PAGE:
If you want to enjoy a grilled piece of meat prepared on a friend’s grill, ask the host to lay down a clean grill mat (pictured) or piece of aluminum foil before placing your food on the grill surface.
If there are gluten-y products being cooked on the grill, consider asking your host if you can cook your meat in a pan, microwave, or oven instead.
(6) Avoid Sources of Hidden Gluten
Even a beef burger could contain hidden gluten if someone adds breadcrumbs to the meat or marinates an innocent steak in soy sauce, which contains wheat.
Make sure you know all ingredients in any dish (or beverage) before eating it. Never assume something is safe just by looking at it.
(7) Bring Your Own Meat
If you’re worried about cross-contamination on the grill or how our friend prepares her burgers, it’s okay if you decide to bring your own meat (or fish) to the party.
To make life easier for all, consider pre-cooking your food and keeping it warm in a thermos until mealtime.
(8) BYOB #1 (Bring Your Own Bun)
Most hosts will provide a gluten-free hot dog or hamburger, but it’s unlikely they will provide a gluten-free bun. Instead, I suggest bringing your own gluten-free bun; this way, you can enjoy the full cookout experience.
Pro Tip! Forgo the bun and bring a lettuce cup instead to lettuce wrap your burger or hot dog. This is a healthier option, and if I’m being honest, most gluten-free burger buns are only fair and not worth the calories.
(9) Stick to Naturally Gluten-Free Foods
When perusing the potluck lineup, choose the least risky items to eat. Look for foods that are uncooked and naturally gluten-free.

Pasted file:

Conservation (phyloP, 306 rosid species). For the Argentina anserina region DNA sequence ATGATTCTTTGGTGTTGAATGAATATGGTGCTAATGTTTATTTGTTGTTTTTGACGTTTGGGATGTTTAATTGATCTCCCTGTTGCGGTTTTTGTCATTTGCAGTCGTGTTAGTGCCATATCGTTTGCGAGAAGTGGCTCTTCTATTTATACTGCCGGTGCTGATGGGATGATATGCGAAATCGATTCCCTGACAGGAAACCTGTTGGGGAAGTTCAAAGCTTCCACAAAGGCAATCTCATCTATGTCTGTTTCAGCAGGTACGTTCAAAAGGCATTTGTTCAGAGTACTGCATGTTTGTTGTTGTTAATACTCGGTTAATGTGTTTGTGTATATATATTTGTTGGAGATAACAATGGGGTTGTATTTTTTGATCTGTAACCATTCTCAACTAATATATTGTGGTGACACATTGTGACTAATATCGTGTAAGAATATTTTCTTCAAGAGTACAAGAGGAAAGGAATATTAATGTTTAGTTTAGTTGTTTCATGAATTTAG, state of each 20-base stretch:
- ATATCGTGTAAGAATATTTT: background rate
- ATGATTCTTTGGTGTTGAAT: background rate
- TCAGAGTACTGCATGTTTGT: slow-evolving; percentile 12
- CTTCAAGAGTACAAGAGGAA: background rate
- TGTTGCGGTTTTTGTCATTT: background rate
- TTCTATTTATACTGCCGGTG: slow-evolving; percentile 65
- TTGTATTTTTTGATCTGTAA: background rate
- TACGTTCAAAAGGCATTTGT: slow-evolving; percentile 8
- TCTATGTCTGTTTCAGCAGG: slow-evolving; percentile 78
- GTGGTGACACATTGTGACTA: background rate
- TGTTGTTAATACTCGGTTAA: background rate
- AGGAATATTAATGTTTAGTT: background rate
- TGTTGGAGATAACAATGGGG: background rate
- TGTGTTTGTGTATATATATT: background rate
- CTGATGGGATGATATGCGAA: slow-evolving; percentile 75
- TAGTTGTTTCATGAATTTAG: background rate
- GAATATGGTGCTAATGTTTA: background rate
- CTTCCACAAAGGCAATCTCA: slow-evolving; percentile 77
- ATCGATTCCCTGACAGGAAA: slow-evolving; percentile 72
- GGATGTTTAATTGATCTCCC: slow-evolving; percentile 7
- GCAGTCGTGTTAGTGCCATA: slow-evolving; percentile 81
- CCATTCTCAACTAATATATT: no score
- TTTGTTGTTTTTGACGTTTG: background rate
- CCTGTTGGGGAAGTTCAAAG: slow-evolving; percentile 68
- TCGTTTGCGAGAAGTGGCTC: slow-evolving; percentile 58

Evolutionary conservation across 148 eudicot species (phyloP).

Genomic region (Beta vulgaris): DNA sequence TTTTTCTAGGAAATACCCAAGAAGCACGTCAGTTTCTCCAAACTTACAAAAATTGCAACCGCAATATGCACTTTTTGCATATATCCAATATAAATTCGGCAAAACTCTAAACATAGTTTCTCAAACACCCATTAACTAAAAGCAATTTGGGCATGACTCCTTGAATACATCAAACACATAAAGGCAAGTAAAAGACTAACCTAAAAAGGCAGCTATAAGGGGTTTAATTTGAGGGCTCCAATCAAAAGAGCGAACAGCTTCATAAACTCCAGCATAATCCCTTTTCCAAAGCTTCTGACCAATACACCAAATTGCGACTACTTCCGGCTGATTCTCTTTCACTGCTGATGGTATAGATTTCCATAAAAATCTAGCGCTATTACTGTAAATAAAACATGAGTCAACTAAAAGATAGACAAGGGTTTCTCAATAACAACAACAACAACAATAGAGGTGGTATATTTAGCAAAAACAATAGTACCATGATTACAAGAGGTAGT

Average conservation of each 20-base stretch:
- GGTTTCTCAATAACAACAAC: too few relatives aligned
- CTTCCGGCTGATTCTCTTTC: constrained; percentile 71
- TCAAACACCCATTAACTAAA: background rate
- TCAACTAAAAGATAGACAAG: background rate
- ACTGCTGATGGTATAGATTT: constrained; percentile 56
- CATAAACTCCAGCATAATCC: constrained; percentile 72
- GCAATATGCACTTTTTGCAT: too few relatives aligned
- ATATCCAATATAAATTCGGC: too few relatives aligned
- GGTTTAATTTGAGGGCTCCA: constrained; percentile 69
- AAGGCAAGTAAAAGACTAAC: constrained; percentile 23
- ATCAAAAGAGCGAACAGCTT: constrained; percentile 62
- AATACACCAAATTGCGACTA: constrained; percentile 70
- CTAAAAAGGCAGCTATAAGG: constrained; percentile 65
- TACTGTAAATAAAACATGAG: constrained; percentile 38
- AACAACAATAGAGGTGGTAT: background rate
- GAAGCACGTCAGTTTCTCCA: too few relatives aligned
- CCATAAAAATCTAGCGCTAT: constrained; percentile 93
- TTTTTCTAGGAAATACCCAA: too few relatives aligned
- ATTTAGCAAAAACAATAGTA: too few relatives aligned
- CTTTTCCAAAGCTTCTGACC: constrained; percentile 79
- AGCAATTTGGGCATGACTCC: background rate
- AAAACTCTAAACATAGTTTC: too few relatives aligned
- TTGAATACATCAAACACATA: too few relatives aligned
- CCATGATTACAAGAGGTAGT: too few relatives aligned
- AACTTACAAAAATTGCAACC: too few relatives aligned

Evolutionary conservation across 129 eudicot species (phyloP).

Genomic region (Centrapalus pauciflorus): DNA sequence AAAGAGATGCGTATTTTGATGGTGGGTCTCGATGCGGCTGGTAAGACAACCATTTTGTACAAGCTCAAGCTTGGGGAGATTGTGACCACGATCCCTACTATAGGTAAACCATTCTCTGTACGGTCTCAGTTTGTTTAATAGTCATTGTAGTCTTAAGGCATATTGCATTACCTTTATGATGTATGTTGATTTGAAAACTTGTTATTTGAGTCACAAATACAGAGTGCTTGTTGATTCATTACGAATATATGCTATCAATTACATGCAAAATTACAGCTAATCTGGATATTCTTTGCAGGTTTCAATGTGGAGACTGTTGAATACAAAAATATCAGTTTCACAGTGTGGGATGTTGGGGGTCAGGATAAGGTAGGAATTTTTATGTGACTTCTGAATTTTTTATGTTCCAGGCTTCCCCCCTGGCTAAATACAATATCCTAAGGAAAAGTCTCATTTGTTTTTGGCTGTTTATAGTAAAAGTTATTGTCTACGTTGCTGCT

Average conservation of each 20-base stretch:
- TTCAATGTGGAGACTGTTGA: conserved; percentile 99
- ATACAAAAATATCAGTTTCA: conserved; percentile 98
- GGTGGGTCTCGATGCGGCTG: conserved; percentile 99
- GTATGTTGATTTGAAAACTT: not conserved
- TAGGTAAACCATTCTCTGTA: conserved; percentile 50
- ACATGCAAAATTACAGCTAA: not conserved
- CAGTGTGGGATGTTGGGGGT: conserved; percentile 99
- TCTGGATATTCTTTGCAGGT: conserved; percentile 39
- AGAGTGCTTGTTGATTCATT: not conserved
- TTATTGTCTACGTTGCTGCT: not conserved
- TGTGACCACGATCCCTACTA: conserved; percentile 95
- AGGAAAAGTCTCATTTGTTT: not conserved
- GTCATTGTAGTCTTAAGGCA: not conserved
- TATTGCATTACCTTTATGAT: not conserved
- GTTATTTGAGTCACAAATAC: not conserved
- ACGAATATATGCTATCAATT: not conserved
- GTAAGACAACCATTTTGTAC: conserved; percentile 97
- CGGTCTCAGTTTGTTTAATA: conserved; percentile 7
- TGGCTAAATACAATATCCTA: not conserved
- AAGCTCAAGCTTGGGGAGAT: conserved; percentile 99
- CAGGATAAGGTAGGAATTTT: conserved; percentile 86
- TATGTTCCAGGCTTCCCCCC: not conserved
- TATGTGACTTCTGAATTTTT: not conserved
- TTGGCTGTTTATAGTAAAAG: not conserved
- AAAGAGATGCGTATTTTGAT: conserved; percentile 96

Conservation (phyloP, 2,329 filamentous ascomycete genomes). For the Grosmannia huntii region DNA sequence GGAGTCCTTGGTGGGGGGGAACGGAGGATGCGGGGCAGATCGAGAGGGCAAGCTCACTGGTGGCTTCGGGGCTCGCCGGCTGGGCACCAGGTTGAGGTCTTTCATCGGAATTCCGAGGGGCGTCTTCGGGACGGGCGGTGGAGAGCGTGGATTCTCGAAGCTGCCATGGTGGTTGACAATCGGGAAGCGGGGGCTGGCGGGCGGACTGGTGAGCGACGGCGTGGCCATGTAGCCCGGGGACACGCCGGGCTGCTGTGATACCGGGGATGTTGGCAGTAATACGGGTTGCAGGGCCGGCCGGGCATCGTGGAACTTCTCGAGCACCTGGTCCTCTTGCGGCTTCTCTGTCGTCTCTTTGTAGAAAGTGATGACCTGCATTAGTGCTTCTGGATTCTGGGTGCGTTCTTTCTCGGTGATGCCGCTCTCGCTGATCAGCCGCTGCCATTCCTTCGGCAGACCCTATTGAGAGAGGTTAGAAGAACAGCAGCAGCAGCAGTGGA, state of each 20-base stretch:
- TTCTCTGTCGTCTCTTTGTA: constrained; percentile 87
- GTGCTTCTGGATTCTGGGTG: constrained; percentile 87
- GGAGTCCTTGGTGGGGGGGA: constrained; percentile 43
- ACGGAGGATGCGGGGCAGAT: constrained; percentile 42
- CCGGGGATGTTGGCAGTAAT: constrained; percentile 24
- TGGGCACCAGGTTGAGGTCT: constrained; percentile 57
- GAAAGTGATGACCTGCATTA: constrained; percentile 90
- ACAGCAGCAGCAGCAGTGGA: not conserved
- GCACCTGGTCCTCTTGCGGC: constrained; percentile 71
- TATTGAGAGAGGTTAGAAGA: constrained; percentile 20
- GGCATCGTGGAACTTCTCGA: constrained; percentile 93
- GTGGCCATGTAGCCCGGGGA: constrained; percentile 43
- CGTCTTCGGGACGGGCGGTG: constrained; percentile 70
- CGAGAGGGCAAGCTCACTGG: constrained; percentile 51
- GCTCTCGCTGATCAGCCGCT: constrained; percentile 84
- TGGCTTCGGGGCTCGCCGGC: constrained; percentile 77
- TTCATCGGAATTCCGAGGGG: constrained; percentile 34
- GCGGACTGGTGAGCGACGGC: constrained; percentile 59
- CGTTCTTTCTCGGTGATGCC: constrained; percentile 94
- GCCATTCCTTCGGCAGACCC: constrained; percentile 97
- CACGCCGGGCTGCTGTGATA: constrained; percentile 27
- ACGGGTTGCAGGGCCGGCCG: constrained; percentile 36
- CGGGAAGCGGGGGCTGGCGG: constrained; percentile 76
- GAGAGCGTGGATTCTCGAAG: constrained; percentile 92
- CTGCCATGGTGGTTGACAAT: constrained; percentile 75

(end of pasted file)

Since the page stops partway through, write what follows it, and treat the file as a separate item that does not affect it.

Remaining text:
Think slices of watermelon and fruit salads, undressed salads, pickles, potato chips, corn chips, hummus, guacamole, vegetable platters, and corn on the cob (that has been boiled, not grilled).
(10) BYOB #2 (Bring Your Own Beer)
If you want to kick back a few cold ones at your summer cookout, consider bringing your own gluten-free beer to the party. Be sure to store your precious gluten-free beer in your own cooler so no one mistakenly takes it.
(11) Bring Extra Gluten-Free Food
Inevitably, someone shows up at a party and tells me they’re gluten-free too. I then feel guilty that I’m enjoying my gluten-free beer and have nothing to share because I only brought one for myself.
I always bring a few extra gluten-free items to share in case someone shows up at the party ill-prepared.
(12) Don’t Forget Dessert
If you enjoy a sweet treat at the end of a savory meal, consider bringing a dessert for yourself. Don’t worry about sharing your dessert with everyone else, as there will likely be plenty of gluten-y options for them. Just worry about you.
If you decide to bring dessert for the crowd (sharing is caring!), consider these potluck-friendly gluten-free desserts:
- Gluten-Free Raspberry Bars
- Yummy Gluten-Free Lemon Bars
- Classic Gluten-Free Vanilla Cupcakes
- Gluten-Free S’mores Cookies
- Gluten-Free Peanut Butter Brownies
- Gluten-Free Cosmic Brownies
- Classic Gluten-Free Chocolate Chip Cookies
- Light and Fluffy Cassava Flour Cupcakes (pictured)
Pro Tip! If the host tells you they’ll be making s’mores for dessert, be prepared with your own gluten-free graham crackers.
(13) Have a Good Time
Finally, vow never to let your “disability” get in the way of having a good time. Parties shouldn’t always be about what you can and can’t eat. Sometimes it’s more important to spend quality time with friends and family and not allow your diet to take center stage.
Following a gluten-free diet doesn’t mean you have to miss out on summer cookouts and BBQ fun.
With some planning, communication, and creativity, you can enjoy delicious food and great company without sacrificing your health or dietary needs.
Whether you’re bringing your own food, communicating with your host, or sticking to the most naturally gluten-free and safe foods on the potluck table, these tips will help you navigate the summer BBQ season with ease and confidence.
So get out there, enjoy the sunshine, and savor all the delicious gluten-free options and special times with friends the summer offers!
PS: Grilling burgers? Try my Gluten-Free Hawaiian Burgers – they’re delicious!